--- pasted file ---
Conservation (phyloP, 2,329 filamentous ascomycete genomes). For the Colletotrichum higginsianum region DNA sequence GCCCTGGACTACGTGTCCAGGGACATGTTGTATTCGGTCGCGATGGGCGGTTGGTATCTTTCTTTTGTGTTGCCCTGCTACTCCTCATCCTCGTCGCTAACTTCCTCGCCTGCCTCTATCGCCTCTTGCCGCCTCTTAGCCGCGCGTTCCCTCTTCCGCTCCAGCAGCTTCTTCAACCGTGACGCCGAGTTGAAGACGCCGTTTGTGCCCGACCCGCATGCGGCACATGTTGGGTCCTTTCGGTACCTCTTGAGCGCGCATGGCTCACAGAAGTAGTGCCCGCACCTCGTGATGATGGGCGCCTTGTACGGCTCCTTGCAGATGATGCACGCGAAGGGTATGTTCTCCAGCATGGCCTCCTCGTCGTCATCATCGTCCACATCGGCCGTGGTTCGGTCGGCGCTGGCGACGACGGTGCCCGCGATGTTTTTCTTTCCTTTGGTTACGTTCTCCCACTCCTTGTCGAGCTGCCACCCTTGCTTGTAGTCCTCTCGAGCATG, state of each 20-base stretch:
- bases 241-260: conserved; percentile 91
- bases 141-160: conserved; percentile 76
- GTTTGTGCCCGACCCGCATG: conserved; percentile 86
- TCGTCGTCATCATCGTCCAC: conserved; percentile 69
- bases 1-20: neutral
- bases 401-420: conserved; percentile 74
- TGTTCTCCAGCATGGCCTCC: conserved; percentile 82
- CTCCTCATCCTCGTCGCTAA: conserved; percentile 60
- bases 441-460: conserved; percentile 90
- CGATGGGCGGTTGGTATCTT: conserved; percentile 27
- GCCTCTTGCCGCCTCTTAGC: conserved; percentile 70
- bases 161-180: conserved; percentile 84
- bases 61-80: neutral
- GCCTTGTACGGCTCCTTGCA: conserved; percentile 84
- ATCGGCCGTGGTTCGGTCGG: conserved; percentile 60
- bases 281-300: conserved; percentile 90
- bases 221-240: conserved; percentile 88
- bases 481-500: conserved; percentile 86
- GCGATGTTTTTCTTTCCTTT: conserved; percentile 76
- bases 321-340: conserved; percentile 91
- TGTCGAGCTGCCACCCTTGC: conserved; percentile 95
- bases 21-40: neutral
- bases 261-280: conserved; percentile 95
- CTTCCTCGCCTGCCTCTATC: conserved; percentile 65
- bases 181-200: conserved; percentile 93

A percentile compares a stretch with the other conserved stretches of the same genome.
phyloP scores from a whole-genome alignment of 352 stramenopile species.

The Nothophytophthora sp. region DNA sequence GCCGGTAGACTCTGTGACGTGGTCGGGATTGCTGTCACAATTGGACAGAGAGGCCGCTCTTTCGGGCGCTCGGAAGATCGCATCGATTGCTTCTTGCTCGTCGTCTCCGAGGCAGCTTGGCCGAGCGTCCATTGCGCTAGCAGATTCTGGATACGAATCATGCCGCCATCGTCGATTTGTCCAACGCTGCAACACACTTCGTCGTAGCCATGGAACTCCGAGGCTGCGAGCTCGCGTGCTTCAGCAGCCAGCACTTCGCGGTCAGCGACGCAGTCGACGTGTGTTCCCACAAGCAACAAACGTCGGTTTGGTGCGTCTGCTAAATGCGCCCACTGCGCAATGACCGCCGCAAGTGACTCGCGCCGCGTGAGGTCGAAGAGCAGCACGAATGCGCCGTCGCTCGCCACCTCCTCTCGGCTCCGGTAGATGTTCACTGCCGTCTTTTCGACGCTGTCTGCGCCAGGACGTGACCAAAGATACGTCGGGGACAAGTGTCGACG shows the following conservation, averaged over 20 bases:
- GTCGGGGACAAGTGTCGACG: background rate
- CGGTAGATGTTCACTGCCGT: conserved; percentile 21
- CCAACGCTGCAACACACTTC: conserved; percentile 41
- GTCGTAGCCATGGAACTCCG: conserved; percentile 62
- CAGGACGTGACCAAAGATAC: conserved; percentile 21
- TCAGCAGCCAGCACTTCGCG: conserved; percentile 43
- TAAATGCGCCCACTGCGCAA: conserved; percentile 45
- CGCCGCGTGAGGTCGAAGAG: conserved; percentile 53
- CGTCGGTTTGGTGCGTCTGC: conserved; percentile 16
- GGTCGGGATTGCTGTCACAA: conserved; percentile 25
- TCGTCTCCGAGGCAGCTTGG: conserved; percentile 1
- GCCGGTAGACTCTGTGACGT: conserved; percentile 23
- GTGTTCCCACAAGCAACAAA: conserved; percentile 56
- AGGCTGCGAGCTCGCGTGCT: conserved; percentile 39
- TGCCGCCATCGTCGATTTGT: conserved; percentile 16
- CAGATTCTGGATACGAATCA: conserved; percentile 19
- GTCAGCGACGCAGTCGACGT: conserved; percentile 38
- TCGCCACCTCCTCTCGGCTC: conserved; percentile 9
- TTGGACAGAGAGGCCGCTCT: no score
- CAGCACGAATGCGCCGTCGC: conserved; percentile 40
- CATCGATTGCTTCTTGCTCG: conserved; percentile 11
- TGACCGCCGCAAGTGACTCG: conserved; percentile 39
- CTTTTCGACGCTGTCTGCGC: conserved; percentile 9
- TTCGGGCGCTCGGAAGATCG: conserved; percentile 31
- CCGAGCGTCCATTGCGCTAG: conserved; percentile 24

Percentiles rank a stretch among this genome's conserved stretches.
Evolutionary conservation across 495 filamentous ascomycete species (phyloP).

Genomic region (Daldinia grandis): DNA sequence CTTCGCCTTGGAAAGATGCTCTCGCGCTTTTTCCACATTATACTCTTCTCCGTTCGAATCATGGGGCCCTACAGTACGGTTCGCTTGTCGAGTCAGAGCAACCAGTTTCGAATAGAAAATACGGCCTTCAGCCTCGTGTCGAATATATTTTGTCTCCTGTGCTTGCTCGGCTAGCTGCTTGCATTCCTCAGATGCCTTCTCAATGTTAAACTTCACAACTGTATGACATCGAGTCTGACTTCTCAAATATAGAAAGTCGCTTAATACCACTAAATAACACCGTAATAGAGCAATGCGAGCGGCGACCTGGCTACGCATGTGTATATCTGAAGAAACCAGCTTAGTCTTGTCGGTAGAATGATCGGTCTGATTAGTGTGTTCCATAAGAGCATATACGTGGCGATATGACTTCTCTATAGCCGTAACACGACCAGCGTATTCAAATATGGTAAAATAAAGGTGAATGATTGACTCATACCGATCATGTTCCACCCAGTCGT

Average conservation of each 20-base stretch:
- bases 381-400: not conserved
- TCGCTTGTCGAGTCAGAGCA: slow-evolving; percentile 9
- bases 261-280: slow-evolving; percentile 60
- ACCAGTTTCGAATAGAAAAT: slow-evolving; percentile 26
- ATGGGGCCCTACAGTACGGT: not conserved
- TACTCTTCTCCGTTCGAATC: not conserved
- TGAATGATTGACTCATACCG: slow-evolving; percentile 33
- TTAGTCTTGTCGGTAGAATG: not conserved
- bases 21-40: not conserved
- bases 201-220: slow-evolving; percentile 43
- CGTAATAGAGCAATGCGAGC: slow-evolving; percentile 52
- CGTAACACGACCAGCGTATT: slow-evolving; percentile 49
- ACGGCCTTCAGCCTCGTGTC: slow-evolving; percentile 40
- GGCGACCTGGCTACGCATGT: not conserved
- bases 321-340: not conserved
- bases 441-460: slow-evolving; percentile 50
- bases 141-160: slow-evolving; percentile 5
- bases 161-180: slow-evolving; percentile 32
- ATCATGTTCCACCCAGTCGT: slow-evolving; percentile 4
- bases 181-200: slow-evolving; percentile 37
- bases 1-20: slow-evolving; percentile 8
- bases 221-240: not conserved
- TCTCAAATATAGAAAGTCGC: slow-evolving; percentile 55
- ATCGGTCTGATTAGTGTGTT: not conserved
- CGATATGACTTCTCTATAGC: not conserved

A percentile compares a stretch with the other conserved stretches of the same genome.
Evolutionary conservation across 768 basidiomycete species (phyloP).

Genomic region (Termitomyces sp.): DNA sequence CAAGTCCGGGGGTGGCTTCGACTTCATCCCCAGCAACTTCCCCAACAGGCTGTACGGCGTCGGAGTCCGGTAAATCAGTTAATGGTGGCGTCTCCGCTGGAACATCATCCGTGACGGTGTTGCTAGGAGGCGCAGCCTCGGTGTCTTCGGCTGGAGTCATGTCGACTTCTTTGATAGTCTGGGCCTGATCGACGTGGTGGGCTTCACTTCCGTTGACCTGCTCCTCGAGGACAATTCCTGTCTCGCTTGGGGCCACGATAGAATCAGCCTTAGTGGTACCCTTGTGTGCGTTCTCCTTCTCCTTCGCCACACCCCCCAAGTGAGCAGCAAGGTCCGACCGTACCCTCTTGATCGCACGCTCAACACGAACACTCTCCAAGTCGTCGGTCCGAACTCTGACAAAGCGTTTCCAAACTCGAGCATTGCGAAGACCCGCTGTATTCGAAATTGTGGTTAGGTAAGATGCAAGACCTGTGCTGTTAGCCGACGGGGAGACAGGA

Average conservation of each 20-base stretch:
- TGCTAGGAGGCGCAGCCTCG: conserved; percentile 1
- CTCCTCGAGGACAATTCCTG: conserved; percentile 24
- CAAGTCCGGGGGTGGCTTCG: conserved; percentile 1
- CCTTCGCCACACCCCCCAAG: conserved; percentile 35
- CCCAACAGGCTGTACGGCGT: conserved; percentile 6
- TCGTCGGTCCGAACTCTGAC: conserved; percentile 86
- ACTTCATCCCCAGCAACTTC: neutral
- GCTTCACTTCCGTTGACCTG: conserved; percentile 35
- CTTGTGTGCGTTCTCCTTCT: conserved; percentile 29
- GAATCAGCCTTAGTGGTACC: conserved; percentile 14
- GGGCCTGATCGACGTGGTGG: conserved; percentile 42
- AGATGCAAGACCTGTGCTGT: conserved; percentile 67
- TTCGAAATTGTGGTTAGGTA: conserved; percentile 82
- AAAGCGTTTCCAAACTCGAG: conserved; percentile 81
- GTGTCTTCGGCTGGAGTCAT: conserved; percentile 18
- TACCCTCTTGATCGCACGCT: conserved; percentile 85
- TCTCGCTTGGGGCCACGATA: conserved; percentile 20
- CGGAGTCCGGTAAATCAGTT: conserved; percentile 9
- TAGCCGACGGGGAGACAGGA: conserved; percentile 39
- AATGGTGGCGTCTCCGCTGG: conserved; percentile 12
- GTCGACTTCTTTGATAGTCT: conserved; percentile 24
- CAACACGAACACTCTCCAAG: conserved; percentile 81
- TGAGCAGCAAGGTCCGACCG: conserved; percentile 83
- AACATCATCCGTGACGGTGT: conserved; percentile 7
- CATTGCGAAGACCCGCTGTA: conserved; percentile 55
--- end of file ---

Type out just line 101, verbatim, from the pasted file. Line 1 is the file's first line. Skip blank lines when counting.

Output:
- AAAGCGTTTCCAAACTCGAG: conserved; percentile 81